Open Badges are a method, proposed by the Mozilla Foundation, to recognise skill acquisition and ‘informal’ learning, particularly as part of Lifelong Learning. However, there is also significant potential in the formal education sector. This paper outlines a project at City University London to identify whether Open Badges should be supported across the institution, and includes some possible uses for badges. The project involved interviewing staff and conducting focus groups with students to understand their needs and level of interest. The paper includes some anticipated and actual findings from the research and summarises the subsequent work being undertaken as a result of the project. The findings of this project could be used by other institutions considering the use of Open Badges in their own context.
Open Badges are online indicators of skills learned inside or outside the classroom. In order to understand how badges might be used to support learning and development in higher education, Ian Glover and Farzana Latif have been looking into the uptake of these badges. There is a desire for broader mechanisms like badges to help students promote their own unique set of skills, knowledge and experience.
Digital ‘Badges’ Emerge as Part of Credentialing’s Future By Frank Catalano
For decades, the most common form of a professional or educational credential has been a paper certificate (or, for college graduates of a certain age, a “sheepskin” on parchment).
That is changing in a small, but significant, way. Due to a combination of foundation activity and technology standards, the digital “badge” is rapidly gaining traction as a new representation of a credential and has the potential to become an accepted marker of knowledge, skills or achievements — up to, and including, professional credentials.
Recognition is one of the biggest motivators for people. Being singled out for excellence among your peers is incredibly motivating. For many years, badges, pins, medals, plaques and other pieces of paper have been given to people to recognize their achievements.
However, it is hard to share this recognition with others in a virtual way. Especially on your website, Facebook, Twitter, Linked In or other social networks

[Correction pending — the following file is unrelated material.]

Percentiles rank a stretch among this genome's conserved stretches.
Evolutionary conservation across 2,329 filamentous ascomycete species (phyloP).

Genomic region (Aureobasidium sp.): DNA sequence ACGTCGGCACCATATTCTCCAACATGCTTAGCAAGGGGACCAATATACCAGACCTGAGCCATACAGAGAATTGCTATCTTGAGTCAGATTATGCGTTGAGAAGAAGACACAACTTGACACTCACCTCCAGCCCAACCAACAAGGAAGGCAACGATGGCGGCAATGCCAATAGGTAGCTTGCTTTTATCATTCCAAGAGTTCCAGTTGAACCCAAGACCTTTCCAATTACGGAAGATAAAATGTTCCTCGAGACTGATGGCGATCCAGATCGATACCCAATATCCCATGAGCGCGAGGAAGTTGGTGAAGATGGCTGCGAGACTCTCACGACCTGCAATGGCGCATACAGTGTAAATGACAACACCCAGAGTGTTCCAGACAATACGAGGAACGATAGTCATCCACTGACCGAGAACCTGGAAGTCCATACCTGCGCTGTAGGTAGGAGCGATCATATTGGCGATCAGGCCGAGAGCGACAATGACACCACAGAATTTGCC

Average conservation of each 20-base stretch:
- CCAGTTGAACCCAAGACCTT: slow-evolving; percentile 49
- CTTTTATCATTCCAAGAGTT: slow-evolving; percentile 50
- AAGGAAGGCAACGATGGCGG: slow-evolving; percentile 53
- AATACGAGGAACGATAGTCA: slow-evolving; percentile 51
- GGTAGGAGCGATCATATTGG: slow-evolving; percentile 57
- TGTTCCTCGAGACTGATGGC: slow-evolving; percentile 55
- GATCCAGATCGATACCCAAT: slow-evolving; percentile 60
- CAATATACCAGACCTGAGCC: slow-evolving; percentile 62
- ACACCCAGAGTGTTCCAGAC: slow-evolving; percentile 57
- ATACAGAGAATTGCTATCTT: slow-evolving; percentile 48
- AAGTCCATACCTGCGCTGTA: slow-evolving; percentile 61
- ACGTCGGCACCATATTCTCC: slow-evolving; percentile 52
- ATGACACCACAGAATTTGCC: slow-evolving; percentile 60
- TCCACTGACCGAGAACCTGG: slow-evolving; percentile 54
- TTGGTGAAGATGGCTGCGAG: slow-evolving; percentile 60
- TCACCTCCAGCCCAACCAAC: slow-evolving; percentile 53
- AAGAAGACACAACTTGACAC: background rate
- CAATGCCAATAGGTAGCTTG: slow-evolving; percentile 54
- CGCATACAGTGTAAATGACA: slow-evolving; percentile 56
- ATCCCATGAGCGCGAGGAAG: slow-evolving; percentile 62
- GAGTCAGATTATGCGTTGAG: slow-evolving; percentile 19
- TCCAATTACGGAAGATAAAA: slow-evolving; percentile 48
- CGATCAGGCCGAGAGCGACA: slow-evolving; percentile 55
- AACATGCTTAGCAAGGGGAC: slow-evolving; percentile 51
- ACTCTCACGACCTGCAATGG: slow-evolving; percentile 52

Thanks to the Mozilla Foundation, we have a better better way: Digital Badges! Continue reading →
Micro-credentialing can provide ways to acknowledge an individual’s completion of work, whether it is a noncredit course, a seminar, or other professional learning. Below are resources that explore various ways credentials, including digital badges, are being used by institutions of higher education.
I was exchanging some emails with an a esteemed educational researcher and administrator about our Big Open Online Course on Educational Assessment and open courses in general and mentioned badges. In his reply he asked, "what do you mean by 'badges'?" After an amazing day of progress working with digital badges yesterday, it was a nice reminder of just how new this concept is. So I figured I would reply with a basic explanation and provide some timely updates on one aspect of our badges work. Digital badges are web-enabled credentials. Unlike traditional grades, transcripts, certificates, etc., badges can contain specific claims about accomplishments, along with detailed evidence (and links to more evidence) in support of those claims.
The concept of digital badges, as an important means to motivate and reward achievement, is appearing in industries ranging from education all the way to retail. In the preceding blog on the topic, Will Digital Badges Replace Resumes… and Diplomas?, we discussed two distinct benefits: motivation and certification. The motivating element in badging derives in part from gamification which has special resonance with Gen C. The certification aspect provides widely-accepted recognition to an individual’s development. Looking into the progress and adoption of digital badges, I’ve found a common theme of encouraging individual engagement in the creative ways industries are utilizing badges.
Higher education has been a leading adopter of digital badge systems for student development and learning recognition as the educational environment evolves to a hybrid online / on-campus setting. This hybrid environment has created a new outlet for students to learn and build their skills, but presents a challenge for motivating and recognizing student achievement. Companies including Blackboard and Pearson, along with universities such as Purdue and Quinnipiac, are developing innovative uses of digital badging to meet this challenge.